A prosecutor in a criminal case, who does not have access to the records of a police department's internal affairs division, is not properly subject to a defendant's motion under Mass. R. Crim. P. 14 (a) (1) for the production of those records. 
A criminal defendant may move under Mass. R. Crim. P. 17, seeking a subpoena for the production of documents and other objects by the keeper of the records of a police department's internal affairs division, and no special showing of relevance or need is required for the production of statements therein of percipient witnesses to events occurring at the time of the alleged crime or crimes and the defendant's arrest. [643-644]
Where a judge has issued a subpoena pursuant to a criminal defendant's motion under Mass. R. Crim. P. 17, for records of a police department's internal affairs division other than the statements of percipient witnesses to events occurring at the time of the alleged crime or crimes and the defendant's arrest, and pursuant to the defendant's demonstration of a good faith, specific and reasonable basis for believing that the records sought will contain exculpatory material of benefit to the defense, if the internal affairs division has moved to quash or modify the subpoena and demonstrates a good reason to deny production, the judge may conduct an in camera review of the records before making a determination. [644-645]
Criminal defendants were entitled to production of the records of a police department's internal affairs division that contained statements of percipient witnesses to events occurring at the time of the alleged crimes and the defendants' arrests. [645-646]
CIVIL ACTIONS commenced in the Supreme Judicial Court for the county of Suffolk on September 17, 1997, and September 19, 1997, respectively.
The cases were reported by Ireland, J.
Susan M. Prosnitz for the Boston Police Department.
John P. Zanini, Assistant District Attorney, for the plaintiff.
Eva S. Nilsen for Louis J. Gordon.
Connie Karassas, for Rami Wanis, & Jeffrey Travaline, for Filipe Monteiro, were present but did not argue.
The following submitted briefs for amici curiae:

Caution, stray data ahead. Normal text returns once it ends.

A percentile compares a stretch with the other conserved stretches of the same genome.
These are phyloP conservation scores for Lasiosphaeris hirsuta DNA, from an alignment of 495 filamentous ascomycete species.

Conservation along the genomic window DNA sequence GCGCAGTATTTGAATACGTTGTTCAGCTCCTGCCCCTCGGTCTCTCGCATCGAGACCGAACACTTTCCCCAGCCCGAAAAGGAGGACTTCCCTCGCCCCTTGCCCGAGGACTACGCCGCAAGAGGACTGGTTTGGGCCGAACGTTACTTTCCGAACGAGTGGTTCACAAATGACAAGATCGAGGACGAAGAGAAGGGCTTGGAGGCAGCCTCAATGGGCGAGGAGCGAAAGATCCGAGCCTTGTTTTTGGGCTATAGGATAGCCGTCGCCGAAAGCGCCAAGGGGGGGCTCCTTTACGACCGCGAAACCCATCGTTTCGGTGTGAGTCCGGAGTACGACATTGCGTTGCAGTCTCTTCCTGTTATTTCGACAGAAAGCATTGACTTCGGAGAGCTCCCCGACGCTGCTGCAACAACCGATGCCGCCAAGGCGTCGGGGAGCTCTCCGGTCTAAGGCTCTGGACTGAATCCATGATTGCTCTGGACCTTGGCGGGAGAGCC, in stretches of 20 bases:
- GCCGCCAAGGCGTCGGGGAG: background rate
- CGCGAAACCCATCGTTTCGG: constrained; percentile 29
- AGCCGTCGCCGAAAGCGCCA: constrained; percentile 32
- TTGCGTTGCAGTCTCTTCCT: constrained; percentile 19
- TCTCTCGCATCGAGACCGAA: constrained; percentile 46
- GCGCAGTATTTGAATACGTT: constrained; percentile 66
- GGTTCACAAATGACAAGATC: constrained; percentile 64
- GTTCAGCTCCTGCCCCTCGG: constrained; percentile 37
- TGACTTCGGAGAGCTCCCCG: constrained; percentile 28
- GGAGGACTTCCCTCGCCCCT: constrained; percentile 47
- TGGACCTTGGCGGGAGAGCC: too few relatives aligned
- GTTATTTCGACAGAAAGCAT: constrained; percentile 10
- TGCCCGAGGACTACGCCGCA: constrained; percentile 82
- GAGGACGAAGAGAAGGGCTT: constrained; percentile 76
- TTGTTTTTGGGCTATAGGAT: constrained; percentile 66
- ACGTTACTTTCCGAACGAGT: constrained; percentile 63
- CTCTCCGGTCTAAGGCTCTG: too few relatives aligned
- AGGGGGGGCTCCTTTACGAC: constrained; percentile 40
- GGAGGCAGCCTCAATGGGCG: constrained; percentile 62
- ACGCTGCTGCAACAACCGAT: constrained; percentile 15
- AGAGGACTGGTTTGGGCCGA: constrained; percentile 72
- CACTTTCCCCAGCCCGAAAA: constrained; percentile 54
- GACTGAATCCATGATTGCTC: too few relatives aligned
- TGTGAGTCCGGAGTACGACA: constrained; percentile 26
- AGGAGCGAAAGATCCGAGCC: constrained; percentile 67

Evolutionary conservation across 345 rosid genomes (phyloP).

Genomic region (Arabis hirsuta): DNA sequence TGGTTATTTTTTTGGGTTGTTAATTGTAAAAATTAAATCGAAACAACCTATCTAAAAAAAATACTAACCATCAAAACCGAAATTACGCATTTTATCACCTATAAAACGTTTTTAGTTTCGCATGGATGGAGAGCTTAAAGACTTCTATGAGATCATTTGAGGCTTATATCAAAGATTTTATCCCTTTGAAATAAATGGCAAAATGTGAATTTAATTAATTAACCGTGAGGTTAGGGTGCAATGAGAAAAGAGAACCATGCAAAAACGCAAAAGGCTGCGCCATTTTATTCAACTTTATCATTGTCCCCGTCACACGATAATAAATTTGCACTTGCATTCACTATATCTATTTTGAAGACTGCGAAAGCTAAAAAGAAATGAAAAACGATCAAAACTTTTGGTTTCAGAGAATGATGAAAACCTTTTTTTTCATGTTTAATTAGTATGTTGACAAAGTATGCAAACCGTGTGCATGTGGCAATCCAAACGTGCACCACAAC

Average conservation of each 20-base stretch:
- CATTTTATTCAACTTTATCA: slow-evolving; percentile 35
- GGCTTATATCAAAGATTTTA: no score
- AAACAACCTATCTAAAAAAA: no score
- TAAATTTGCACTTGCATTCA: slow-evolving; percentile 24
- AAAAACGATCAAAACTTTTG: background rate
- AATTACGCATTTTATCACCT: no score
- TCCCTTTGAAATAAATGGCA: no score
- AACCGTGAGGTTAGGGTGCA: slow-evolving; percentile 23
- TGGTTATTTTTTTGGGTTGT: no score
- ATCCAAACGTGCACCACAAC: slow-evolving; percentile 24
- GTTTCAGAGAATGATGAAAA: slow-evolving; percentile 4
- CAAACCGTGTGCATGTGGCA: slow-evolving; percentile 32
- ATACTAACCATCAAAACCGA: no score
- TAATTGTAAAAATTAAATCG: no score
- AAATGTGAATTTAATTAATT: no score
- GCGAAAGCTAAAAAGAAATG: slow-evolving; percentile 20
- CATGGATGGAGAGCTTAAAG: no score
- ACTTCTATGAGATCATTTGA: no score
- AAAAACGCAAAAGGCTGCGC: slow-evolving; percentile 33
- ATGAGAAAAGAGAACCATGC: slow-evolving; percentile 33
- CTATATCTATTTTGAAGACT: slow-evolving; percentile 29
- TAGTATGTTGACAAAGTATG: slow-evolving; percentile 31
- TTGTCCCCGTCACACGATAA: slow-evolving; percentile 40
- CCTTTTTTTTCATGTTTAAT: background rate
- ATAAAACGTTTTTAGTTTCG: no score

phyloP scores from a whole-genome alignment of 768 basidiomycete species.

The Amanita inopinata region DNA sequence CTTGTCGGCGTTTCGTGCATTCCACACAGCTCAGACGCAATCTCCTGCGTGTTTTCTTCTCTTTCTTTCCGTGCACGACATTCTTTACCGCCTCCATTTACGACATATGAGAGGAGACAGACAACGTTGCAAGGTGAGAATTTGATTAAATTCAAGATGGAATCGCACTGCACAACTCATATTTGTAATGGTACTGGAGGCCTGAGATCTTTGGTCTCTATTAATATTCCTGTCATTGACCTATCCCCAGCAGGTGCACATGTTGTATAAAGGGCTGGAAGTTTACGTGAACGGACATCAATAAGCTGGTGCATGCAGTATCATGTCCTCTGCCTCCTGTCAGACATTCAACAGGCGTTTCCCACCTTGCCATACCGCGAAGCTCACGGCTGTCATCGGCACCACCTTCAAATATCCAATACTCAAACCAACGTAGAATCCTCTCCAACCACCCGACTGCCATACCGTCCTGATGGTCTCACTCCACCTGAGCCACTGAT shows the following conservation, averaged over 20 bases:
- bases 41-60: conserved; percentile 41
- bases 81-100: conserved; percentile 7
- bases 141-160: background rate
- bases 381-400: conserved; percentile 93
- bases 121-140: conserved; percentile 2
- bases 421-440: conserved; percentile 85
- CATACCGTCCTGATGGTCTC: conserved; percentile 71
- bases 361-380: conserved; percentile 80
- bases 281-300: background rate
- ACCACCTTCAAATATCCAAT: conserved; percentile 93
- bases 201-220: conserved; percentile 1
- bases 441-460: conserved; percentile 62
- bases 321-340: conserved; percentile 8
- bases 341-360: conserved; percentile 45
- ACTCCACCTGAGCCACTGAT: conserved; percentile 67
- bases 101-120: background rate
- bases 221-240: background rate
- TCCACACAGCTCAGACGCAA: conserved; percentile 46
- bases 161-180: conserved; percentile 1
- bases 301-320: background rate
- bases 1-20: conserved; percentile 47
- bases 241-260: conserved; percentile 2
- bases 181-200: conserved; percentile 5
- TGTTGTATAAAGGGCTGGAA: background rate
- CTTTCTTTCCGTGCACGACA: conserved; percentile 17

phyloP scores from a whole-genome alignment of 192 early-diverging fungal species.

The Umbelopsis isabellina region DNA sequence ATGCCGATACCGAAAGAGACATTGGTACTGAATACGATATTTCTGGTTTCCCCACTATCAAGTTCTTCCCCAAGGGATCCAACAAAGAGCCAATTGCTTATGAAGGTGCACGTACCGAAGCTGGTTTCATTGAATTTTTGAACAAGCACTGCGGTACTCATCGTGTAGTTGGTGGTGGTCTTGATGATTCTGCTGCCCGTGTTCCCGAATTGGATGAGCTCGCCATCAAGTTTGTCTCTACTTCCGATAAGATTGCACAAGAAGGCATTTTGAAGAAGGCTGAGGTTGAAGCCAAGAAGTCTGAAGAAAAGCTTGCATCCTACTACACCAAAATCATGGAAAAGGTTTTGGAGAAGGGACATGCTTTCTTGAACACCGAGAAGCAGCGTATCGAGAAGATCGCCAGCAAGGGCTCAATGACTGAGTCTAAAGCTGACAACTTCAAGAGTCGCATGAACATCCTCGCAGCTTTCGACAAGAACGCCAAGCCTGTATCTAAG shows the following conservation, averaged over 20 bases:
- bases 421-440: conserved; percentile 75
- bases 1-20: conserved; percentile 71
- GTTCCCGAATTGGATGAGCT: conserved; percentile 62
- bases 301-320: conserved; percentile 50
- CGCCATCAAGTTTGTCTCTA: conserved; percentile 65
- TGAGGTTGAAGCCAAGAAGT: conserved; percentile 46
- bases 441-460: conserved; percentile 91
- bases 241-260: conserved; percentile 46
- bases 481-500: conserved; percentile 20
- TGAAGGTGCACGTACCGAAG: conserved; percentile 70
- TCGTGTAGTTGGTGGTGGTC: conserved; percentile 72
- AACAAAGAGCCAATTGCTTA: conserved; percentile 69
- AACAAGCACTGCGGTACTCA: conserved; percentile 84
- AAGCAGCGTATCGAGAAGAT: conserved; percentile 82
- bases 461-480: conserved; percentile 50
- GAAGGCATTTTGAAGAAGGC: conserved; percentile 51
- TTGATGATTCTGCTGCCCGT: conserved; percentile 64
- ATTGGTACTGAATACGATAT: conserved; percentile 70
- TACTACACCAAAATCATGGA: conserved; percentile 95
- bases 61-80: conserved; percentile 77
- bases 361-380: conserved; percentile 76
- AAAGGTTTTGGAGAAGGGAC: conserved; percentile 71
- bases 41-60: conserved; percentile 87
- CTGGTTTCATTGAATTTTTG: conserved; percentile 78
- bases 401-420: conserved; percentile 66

Carol A. Donovan & John F. Palmer for Committee for Public Counsel Services & another.
Scott Harshbarger, Attorney General, & William J. Meade, Assistant Attorney General, for the Attorney General.
WILKINS, C.J. This is the first of two cases we decide today concerning the right of a criminal defendant to obtain an order requiring the production of records of the internal affairs division of a police department. See Commonwealth v. Rodriguez, post 647 (1998). The defendants were arrested and charged with certain crimes arising out of the same incident. One defendant filed a complaint with the Boston police department against one of the police officers who arrested him. The police department's internal affairs division took statements from percipient witnesses. The defendants seek discovery of those statements. We conclude that an order to produce such statements is generally appropriate in criminal cases and specifically so in the cases before us.
The record contains neither a statement of agreed facts nor an answer to the complaints, but the parties appear to agree that the criminal charges are based on events substantially as alleged in the complaint of the Boston police department, filed pursuant to G. L. c. 211, s. 3, with a single justice of this court. On the evening of February 6, 1997, Officer Lamattina of the Boston police department was performing a paid detail, while dressed in full uniform, at the intersection of State and Commercial Streets near Faneuil Hall. At approximately midnight, Lamattina saw three men passing through an area that was secured by yellow police tape for safety reasons. When Lamattina told these men that the area had been blocked off for their safety and asked them to walk around it, one of the men raised a cane above his head in a threatening manner. As Lamattina attempted to subdue this man, another man reached into the pocket of his leather jacket, while the third attempted to intervene on behalf of the other two. Fearing for his safety, Lamattina removed his service revolver from its holster and ordered all three men to stand against a wall. Back-up officers arrived, and the men were
arrested on one or more of the following charges: assault and battery by means of a dangerous weapon, assault and battery on a police officer, resisting arrest, and being a disorderly person. Four days later, one of the defendants filed a complaint against Lamattina with the Boston police department.
Subsequently, counsel for two of the defendants moved for the production of evidence from the records of the police department and of the Commonwealth. On August 13, 1997, a judge of the Boston Municipal Court Department, after permitting the police department to argue its position, entered an order requiring that each defendant "receive all statements relating to this case by police, other witnesses and co-defendants in the custody of the Commonwealth including police department." [Note 2] The parties seem to agree that the order concerns only statements of witnesses to the incident that led to the charges against the defendants, and does not concern matters related only to the complaint against the police officer. The order thus requires the production of statements of percipient witnesses obtained during the ongoing investigation conducted by the internal affairs division of the Boston police department.
The Boston police department and the Commonwealth then separately filed complaints with a single justice of this court, pursuant to G. L. c. 211, s. 3, seeking relief from the interlocutory orders. The single justice reserved and reported the two cases to the full court on a record consisting of the complaints and the defendants' oppositions.